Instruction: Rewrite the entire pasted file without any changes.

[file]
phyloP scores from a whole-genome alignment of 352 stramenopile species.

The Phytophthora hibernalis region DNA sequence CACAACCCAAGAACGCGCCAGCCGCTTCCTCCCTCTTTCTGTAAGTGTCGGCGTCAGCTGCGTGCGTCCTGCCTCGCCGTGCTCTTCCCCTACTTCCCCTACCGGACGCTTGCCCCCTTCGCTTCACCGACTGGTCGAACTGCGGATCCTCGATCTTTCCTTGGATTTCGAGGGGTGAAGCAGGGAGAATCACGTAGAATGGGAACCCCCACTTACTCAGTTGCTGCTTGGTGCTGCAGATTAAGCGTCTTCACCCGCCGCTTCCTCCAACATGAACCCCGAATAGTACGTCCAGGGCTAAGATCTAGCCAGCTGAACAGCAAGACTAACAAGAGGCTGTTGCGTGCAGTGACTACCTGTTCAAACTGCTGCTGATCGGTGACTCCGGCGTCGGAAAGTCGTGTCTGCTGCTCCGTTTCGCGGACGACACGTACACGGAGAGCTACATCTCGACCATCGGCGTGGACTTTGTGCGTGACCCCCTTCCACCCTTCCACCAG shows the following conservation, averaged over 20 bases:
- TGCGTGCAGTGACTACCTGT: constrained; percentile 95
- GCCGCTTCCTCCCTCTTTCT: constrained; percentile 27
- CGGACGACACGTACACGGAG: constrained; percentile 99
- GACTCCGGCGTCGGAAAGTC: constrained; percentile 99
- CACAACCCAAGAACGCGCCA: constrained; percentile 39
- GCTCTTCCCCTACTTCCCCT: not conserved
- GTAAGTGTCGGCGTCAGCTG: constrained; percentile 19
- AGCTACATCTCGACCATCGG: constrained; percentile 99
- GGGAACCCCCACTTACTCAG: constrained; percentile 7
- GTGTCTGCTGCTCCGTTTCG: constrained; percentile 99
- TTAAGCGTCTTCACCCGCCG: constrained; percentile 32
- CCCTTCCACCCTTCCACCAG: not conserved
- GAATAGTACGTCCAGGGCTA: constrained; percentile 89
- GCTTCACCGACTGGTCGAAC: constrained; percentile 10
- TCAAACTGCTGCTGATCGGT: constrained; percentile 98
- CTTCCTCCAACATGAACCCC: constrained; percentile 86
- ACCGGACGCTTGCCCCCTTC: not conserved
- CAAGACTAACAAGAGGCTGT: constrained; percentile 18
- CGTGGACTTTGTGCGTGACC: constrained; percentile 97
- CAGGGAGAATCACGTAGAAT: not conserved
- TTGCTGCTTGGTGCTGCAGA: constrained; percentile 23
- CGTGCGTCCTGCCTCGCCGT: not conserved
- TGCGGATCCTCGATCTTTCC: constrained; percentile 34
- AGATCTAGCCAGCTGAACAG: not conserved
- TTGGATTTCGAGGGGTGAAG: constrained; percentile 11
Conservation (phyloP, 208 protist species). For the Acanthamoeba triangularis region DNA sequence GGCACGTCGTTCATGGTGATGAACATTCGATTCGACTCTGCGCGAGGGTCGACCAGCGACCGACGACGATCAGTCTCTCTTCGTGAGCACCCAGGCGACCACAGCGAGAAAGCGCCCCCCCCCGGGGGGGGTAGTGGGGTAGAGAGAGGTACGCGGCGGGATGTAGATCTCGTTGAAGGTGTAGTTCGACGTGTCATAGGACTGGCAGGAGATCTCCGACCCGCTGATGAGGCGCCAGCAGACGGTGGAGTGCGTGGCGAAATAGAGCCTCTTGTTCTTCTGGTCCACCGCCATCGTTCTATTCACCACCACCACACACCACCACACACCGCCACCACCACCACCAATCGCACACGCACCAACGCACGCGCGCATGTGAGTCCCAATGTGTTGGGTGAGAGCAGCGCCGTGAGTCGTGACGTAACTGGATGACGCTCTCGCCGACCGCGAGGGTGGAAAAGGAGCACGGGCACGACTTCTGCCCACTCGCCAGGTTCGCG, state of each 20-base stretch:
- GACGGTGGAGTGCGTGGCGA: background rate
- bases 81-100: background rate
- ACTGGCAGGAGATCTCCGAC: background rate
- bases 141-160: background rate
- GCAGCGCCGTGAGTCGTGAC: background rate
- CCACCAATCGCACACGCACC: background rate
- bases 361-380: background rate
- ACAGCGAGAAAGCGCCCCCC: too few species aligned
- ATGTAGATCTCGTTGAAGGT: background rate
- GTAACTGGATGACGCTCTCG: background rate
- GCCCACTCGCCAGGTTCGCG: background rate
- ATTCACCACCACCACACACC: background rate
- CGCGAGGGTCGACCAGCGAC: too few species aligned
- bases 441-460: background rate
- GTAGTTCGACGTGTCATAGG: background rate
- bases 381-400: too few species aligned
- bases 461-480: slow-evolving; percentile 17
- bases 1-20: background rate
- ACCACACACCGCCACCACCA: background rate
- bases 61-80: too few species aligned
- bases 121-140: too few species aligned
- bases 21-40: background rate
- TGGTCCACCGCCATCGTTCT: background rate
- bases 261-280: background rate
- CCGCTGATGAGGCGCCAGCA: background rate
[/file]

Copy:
phyloP scores from a whole-genome alignment of 352 stramenopile species.

The Phytophthora hibernalis region DNA sequence CACAACCCAAGAACGCGCCAGCCGCTTCCTCCCTCTTTCTGTAAGTGTCGGCGTCAGCTGCGTGCGTCCTGCCTCGCCGTGCTCTTCCCCTACTTCCCCTACCGGACGCTTGCCCCCTTCGCTTCACCGACTGGTCGAACTGCGGATCCTCGATCTTTCCTTGGATTTCGAGGGGTGAAGCAGGGAGAATCACGTAGAATGGGAACCCCCACTTACTCAGTTGCTGCTTGGTGCTGCAGATTAAGCGTCTTCACCCGCCGCTTCCTCCAACATGAACCCCGAATAGTACGTCCAGGGCTAAGATCTAGCCAGCTGAACAGCAAGACTAACAAGAGGCTGTTGCGTGCAGTGACTACCTGTTCAAACTGCTGCTGATCGGTGACTCCGGCGTCGGAAAGTCGTGTCTGCTGCTCCGTTTCGCGGACGACACGTACACGGAGAGCTACATCTCGACCATCGGCGTGGACTTTGTGCGTGACCCCCTTCCACCCTTCCACCAG shows the following conservation, averaged over 20 bases:
- TGCGTGCAGTGACTACCTGT: constrained; percentile 95
- GCCGCTTCCTCCCTCTTTCT: constrained; percentile 27
- CGGACGACACGTACACGGAG: constrained; percentile 99
- GACTCCGGCGTCGGAAAGTC: constrained; percentile 99
- CACAACCCAAGAACGCGCCA: constrained; percentile 39
- GCTCTTCCCCTACTTCCCCT: not conserved
- GTAAGTGTCGGCGTCAGCTG: constrained; percentile 19
- AGCTACATCTCGACCATCGG: constrained; percentile 99
- GGGAACCCCCACTTACTCAG: constrained; percentile 7
- GTGTCTGCTGCTCCGTTTCG: constrained; percentile 99
- TTAAGCGTCTTCACCCGCCG: constrained; percentile 32
- CCCTTCCACCCTTCCACCAG: not conserved
- GAATAGTACGTCCAGGGCTA: constrained; percentile 89
- GCTTCACCGACTGGTCGAAC: constrained; percentile 10
- TCAAACTGCTGCTGATCGGT: constrained; percentile 98
- CTTCCTCCAACATGAACCCC: constrained; percentile 86
- ACCGGACGCTTGCCCCCTTC: not conserved
- CAAGACTAACAAGAGGCTGT: constrained; percentile 18
- CGTGGACTTTGTGCGTGACC: constrained; percentile 97
- CAGGGAGAATCACGTAGAAT: not conserved
- TTGCTGCTTGGTGCTGCAGA: constrained; percentile 23
- CGTGCGTCCTGCCTCGCCGT: not conserved
- TGCGGATCCTCGATCTTTCC: constrained; percentile 34
- AGATCTAGCCAGCTGAACAG: not conserved
- TTGGATTTCGAGGGGTGAAG: constrained; percentile 11
Conservation (phyloP, 208 protist species). For the Acanthamoeba triangularis region DNA sequence GGCACGTCGTTCATGGTGATGAACATTCGATTCGACTCTGCGCGAGGGTCGACCAGCGACCGACGACGATCAGTCTCTCTTCGTGAGCACCCAGGCGACCACAGCGAGAAAGCGCCCCCCCCCGGGGGGGGTAGTGGGGTAGAGAGAGGTACGCGGCGGGATGTAGATCTCGTTGAAGGTGTAGTTCGACGTGTCATAGGACTGGCAGGAGATCTCCGACCCGCTGATGAGGCGCCAGCAGACGGTGGAGTGCGTGGCGAAATAGAGCCTCTTGTTCTTCTGGTCCACCGCCATCGTTCTATTCACCACCACCACACACCACCACACACCGCCACCACCACCACCAATCGCACACGCACCAACGCACGCGCGCATGTGAGTCCCAATGTGTTGGGTGAGAGCAGCGCCGTGAGTCGTGACGTAACTGGATGACGCTCTCGCCGACCGCGAGGGTGGAAAAGGAGCACGGGCACGACTTCTGCCCACTCGCCAGGTTCGCG, state of each 20-base stretch:
- GACGGTGGAGTGCGTGGCGA: background rate
- bases 81-100: background rate
- ACTGGCAGGAGATCTCCGAC: background rate
- bases 141-160: background rate
- GCAGCGCCGTGAGTCGTGAC: background rate
- CCACCAATCGCACACGCACC: background rate
- bases 361-380: background rate
- ACAGCGAGAAAGCGCCCCCC: too few species aligned
- ATGTAGATCTCGTTGAAGGT: background rate
- GTAACTGGATGACGCTCTCG: background rate
- GCCCACTCGCCAGGTTCGCG: background rate
- ATTCACCACCACCACACACC: background rate
- CGCGAGGGTCGACCAGCGAC: too few species aligned
- bases 441-460: background rate
- GTAGTTCGACGTGTCATAGG: background rate
- bases 381-400: too few species aligned
- bases 461-480: slow-evolving; percentile 17
- bases 1-20: background rate
- ACCACACACCGCCACCACCA: background rate
- bases 61-80: too few species aligned
- bases 121-140: too few species aligned
- bases 21-40: background rate
- TGGTCCACCGCCATCGTTCT: background rate
- bases 261-280: background rate
- CCGCTGATGAGGCGCCAGCA: background rate